ln 2002, the British government agency, Military Intelligence, Section 5, also known as the Security Service, or simply MI5, advertised for a part-time historian to write an official history of the Service, in time for its 100-year anniversary in 2009. The paperback edition, released December, 2010, included some small corrections and improved details, particularly on more recent terrorist activity, which previously, for security reasons, could not be published.
It’s a far cry from the just a few decades ago where Service staff often could tell no one where exactly they worked, and even the appointment of the Director General was not publicly announced. In order to complete this monumental task, Christopher Andrew, a leading authority on the history of intelligence, had access to tremendous amounts of declassified along with still confidential records. No doubt there were occasional clashes between the desire to detail a complete history and the need to to avoid compromising national security.
The story of British intelligence dates to the first decade of the 20th century, precipitated by several years of increasing public hysteria and popular novels about “the Kaiser’s spies” operating in England. It all culminated in October, 1909 with an army captain named Vernon Kell and a navy commander named Mansfield Cumming running a two-man operation of trying to build an intelligence organization from the ground up. It wasn’t long before the two men parted ways to head their own organizations. Kell was first Director General MI5, whose province would be espionage and subversion within the Commonwealth, while Cumming was first Chief of MI6, responsible for collecting intelligence about foreign powers outside British soil.
This hefty history seems both thorough and objective. Broken into sections on “The German Threat”, “Between the Wars”, “The Second World War”, “The Early Cold War”, “The Later Cold War”, and “After the Cold War”, the individual chapters nevertheless cover much of the same period from different perspectives. For example, one chapter in the section of “The Early Cold War” covers some specific decrypted Soviet communications that would eventually lead to the uncovering of the famous “Cambridge Five”, enormously successful Soviet spies who had penetrated British intelligence.
On the other hand, another chapter is all about the lesser-known period in history of the early negotiations for the state of Israel. The major security threat of that unstable time was Zionist terrorism. (Andrew also tells us that the Jewish Nationalist groups of this time were the very last in history to self-describe as terrorists for their cause.)
It’s interesting to see how priorities changed throughout the history of the Security Service. Though originally conceived of as defending British Commonwealth from agents of foreign powers inside its borders — essentially spies, saboteurs, and a potential fifth column in case of war – MI5′s authority over all state enemies within the realm also put it front and centre in all instances of domestic terrorism as well.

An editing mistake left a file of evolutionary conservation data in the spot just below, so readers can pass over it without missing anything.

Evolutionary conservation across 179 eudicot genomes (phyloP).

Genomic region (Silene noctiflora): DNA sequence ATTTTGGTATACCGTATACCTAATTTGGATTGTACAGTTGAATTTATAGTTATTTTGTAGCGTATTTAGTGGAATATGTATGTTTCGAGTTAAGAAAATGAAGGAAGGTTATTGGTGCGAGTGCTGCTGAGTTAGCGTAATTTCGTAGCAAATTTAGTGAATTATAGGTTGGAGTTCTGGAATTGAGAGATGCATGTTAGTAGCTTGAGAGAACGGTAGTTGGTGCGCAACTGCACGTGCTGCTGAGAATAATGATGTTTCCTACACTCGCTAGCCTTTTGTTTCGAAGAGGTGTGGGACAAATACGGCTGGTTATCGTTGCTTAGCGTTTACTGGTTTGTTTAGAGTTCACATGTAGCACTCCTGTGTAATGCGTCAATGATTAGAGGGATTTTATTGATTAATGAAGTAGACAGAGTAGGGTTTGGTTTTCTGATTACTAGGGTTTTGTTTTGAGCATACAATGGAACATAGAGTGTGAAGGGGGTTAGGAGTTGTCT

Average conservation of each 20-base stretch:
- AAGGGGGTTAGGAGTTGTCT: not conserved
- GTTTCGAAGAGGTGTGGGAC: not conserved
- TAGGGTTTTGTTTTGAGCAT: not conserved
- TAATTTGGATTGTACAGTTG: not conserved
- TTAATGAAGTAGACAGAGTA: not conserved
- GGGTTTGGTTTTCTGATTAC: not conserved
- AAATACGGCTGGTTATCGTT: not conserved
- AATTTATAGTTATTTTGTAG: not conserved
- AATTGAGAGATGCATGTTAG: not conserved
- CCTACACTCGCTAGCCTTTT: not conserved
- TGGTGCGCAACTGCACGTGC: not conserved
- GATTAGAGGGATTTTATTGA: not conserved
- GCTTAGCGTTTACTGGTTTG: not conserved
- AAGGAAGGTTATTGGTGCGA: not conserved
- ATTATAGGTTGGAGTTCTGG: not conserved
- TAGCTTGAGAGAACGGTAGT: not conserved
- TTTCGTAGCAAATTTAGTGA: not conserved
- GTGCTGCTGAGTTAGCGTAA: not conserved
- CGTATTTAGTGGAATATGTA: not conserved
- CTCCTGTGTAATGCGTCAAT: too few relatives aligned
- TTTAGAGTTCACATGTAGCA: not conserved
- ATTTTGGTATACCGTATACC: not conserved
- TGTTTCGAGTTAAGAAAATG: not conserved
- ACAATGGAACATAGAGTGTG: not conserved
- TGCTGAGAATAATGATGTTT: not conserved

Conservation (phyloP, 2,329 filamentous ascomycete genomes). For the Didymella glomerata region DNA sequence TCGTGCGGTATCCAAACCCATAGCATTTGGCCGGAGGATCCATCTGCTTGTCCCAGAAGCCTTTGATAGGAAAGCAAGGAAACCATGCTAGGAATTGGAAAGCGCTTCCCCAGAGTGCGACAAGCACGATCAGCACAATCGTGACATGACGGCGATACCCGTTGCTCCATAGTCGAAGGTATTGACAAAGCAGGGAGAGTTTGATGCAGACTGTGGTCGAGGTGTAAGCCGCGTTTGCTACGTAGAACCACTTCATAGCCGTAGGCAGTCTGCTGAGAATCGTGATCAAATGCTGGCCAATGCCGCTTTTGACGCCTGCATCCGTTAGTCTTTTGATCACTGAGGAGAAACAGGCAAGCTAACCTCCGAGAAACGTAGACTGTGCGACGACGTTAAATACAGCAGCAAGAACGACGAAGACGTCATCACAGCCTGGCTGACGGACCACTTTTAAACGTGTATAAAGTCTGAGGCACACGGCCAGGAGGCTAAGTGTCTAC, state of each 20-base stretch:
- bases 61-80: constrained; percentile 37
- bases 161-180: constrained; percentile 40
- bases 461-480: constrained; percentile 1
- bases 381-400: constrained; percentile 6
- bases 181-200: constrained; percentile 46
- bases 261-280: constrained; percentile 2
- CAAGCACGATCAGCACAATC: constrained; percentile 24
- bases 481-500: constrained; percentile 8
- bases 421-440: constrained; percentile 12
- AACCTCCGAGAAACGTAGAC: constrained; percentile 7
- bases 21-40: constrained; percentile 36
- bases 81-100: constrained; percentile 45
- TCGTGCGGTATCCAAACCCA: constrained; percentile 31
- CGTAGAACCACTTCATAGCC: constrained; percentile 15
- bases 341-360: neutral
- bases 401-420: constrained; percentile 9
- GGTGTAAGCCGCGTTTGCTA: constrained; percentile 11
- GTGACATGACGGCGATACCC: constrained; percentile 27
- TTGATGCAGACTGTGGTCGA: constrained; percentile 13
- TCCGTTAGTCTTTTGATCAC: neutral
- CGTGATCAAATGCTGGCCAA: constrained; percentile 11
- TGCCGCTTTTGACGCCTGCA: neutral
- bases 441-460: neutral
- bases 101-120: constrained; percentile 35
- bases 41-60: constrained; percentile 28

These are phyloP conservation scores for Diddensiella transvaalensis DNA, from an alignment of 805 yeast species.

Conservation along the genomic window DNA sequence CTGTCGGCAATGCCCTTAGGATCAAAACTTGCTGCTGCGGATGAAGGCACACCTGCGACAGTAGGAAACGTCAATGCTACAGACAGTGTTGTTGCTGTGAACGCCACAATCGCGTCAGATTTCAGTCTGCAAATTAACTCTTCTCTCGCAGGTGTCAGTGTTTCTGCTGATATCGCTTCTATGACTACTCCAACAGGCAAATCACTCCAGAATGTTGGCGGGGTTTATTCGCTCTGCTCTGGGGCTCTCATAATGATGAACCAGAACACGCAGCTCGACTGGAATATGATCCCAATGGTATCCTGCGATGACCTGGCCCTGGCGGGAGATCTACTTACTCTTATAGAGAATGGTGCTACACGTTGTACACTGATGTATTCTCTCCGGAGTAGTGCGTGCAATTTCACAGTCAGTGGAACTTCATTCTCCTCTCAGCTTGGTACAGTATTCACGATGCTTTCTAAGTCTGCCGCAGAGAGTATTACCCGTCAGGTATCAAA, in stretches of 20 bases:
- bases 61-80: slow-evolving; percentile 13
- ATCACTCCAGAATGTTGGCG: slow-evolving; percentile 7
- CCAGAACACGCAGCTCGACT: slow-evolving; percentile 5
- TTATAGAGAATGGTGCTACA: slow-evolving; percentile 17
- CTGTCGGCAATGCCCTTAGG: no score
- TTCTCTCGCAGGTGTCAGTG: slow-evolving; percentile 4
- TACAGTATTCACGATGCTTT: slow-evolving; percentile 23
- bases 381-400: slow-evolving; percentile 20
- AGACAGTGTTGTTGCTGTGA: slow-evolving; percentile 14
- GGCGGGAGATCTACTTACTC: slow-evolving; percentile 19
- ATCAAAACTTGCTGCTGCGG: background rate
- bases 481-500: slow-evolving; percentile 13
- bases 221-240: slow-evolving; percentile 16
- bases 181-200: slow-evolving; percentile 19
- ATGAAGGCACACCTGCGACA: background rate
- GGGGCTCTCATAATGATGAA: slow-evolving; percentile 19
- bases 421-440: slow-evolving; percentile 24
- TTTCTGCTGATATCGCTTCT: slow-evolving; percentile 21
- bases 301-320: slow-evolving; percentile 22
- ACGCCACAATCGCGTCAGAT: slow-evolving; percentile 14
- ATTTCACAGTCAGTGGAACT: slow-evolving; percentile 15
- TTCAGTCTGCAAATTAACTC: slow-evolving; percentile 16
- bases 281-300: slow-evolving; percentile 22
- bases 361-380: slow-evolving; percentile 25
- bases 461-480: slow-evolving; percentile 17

The significance of this became clear during the Troubles of Northern Ireland, starting in the late 1960s. Actions by the Irish Republican Army originally catalyzed the creation of Special Branch of the Metropolitan Police almost a century earlier (previous to the existence of any military intelligence service), but the Security Service took a leading role when violence re-erupted in the later 20th century. In more recent decades, Muslim terrorist groups have been a major concern to both intelligence officials and the general public in the West, and this, too, has fallen firmly within MI5′s operational scope.
By far the biggest focuses of the Service throughout its history are the enormously successful “Double-Cross System” used to mislead the Germans by false information in the Second World War, and the 40-plus years of espionage and counter-espionage against the Soviet Union, including the uncovering of the “Cambridge Five” and the famous “Atom Spies” who passed on the secret of the bomb.
But it’s interesting to note that even while lesser-known threats are in the background as far as the public is concerned, the Service still has a smaller team quietly collecting information. During WWII, only a small amount of energy was devoted to Soviet intelligence (not enough, it later turned out), but analyzing what intelligence was collected became a priority during the Cold War. Similarly, glimmerings of Muslim terrorism are foreshadowed in the latter years of the Cold War, though they were not considered a priority at the time.
This is not a weekend read. Andrew could probably take some of the highlights and cut this 1000-page behemoth into something much more digestible, but if we he did, it wouldn’t be a history any more. Objective, fact-based (with an endnote for nearly every sentence to prove it), and detailed, Defend the Realm really packs it in. The density of information is high, the amount of filler is essentially nil, and the type is quite small.
Andrew does not speculate as a writer of a general audience work might. He’s a professional historian and this is a professional piece of historical scholarship. I’ve been reading this book on and off for six months, and some casual readers might have given up before then. It’s not narrative and we know only what definitely happened; he does not narrate the emotional states of the principal players or speculate on the dramatic tension at some of the events.
On the other hand, the material sometimes speaks for itself. This is the real-life story of war, foreign spies, secret political meetings, terrorists, and narrowly-evaded disasters of all kinds. For hard-core history/military/intelligence buffs, this is a goldmine of carefully collected and organized material. The shadowy realm of military intelligence is a rarely thought about but inescapable part of our modern world.